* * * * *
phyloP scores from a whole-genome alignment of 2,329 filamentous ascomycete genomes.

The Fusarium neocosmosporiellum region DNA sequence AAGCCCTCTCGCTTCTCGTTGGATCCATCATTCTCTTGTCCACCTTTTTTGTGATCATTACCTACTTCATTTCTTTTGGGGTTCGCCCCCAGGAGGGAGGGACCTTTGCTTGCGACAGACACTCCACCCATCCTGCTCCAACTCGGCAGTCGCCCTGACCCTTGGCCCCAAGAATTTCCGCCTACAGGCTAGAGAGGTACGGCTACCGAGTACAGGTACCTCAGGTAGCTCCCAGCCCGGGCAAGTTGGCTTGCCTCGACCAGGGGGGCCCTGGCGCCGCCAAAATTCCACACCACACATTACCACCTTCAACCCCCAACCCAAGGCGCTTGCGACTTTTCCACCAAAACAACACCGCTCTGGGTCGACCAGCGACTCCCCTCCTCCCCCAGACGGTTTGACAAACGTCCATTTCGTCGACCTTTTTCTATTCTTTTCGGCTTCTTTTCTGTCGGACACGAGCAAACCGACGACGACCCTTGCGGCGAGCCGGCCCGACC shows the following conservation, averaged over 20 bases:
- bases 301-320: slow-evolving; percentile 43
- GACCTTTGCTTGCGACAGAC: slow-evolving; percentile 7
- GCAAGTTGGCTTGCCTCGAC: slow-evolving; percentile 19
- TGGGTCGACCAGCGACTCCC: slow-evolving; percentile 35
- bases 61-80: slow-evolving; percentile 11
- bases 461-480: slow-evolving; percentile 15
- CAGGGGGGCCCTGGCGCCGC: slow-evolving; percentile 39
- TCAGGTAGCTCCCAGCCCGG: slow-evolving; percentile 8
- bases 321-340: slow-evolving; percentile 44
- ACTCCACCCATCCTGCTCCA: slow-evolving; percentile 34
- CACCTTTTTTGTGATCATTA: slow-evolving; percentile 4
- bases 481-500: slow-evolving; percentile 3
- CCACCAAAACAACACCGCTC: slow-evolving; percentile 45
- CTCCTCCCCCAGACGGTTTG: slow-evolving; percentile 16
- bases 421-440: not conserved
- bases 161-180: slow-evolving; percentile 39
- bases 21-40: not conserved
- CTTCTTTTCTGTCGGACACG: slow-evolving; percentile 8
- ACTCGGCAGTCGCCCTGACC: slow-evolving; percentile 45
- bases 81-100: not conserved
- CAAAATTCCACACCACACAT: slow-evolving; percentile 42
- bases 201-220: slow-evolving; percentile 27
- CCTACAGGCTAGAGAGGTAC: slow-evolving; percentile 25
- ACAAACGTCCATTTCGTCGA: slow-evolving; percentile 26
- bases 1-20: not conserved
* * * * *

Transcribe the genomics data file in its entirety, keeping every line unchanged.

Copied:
phyloP scores from a whole-genome alignment of 2,329 filamentous ascomycete genomes.

The Fusarium neocosmosporiellum region DNA sequence AAGCCCTCTCGCTTCTCGTTGGATCCATCATTCTCTTGTCCACCTTTTTTGTGATCATTACCTACTTCATTTCTTTTGGGGTTCGCCCCCAGGAGGGAGGGACCTTTGCTTGCGACAGACACTCCACCCATCCTGCTCCAACTCGGCAGTCGCCCTGACCCTTGGCCCCAAGAATTTCCGCCTACAGGCTAGAGAGGTACGGCTACCGAGTACAGGTACCTCAGGTAGCTCCCAGCCCGGGCAAGTTGGCTTGCCTCGACCAGGGGGGCCCTGGCGCCGCCAAAATTCCACACCACACATTACCACCTTCAACCCCCAACCCAAGGCGCTTGCGACTTTTCCACCAAAACAACACCGCTCTGGGTCGACCAGCGACTCCCCTCCTCCCCCAGACGGTTTGACAAACGTCCATTTCGTCGACCTTTTTCTATTCTTTTCGGCTTCTTTTCTGTCGGACACGAGCAAACCGACGACGACCCTTGCGGCGAGCCGGCCCGACC shows the following conservation, averaged over 20 bases:
- bases 301-320: slow-evolving; percentile 43
- GACCTTTGCTTGCGACAGAC: slow-evolving; percentile 7
- GCAAGTTGGCTTGCCTCGAC: slow-evolving; percentile 19
- TGGGTCGACCAGCGACTCCC: slow-evolving; percentile 35
- bases 61-80: slow-evolving; percentile 11
- bases 461-480: slow-evolving; percentile 15
- CAGGGGGGCCCTGGCGCCGC: slow-evolving; percentile 39
- TCAGGTAGCTCCCAGCCCGG: slow-evolving; percentile 8
- bases 321-340: slow-evolving; percentile 44
- ACTCCACCCATCCTGCTCCA: slow-evolving; percentile 34
- CACCTTTTTTGTGATCATTA: slow-evolving; percentile 4
- bases 481-500: slow-evolving; percentile 3
- CCACCAAAACAACACCGCTC: slow-evolving; percentile 45
- CTCCTCCCCCAGACGGTTTG: slow-evolving; percentile 16
- bases 421-440: not conserved
- bases 161-180: slow-evolving; percentile 39
- bases 21-40: not conserved
- CTTCTTTTCTGTCGGACACG: slow-evolving; percentile 8
- ACTCGGCAGTCGCCCTGACC: slow-evolving; percentile 45
- bases 81-100: not conserved
- CAAAATTCCACACCACACAT: slow-evolving; percentile 42
- bases 201-220: slow-evolving; percentile 27
- CCTACAGGCTAGAGAGGTAC: slow-evolving; percentile 25
- ACAAACGTCCATTTCGTCGA: slow-evolving; percentile 26
- bases 1-20: not conserved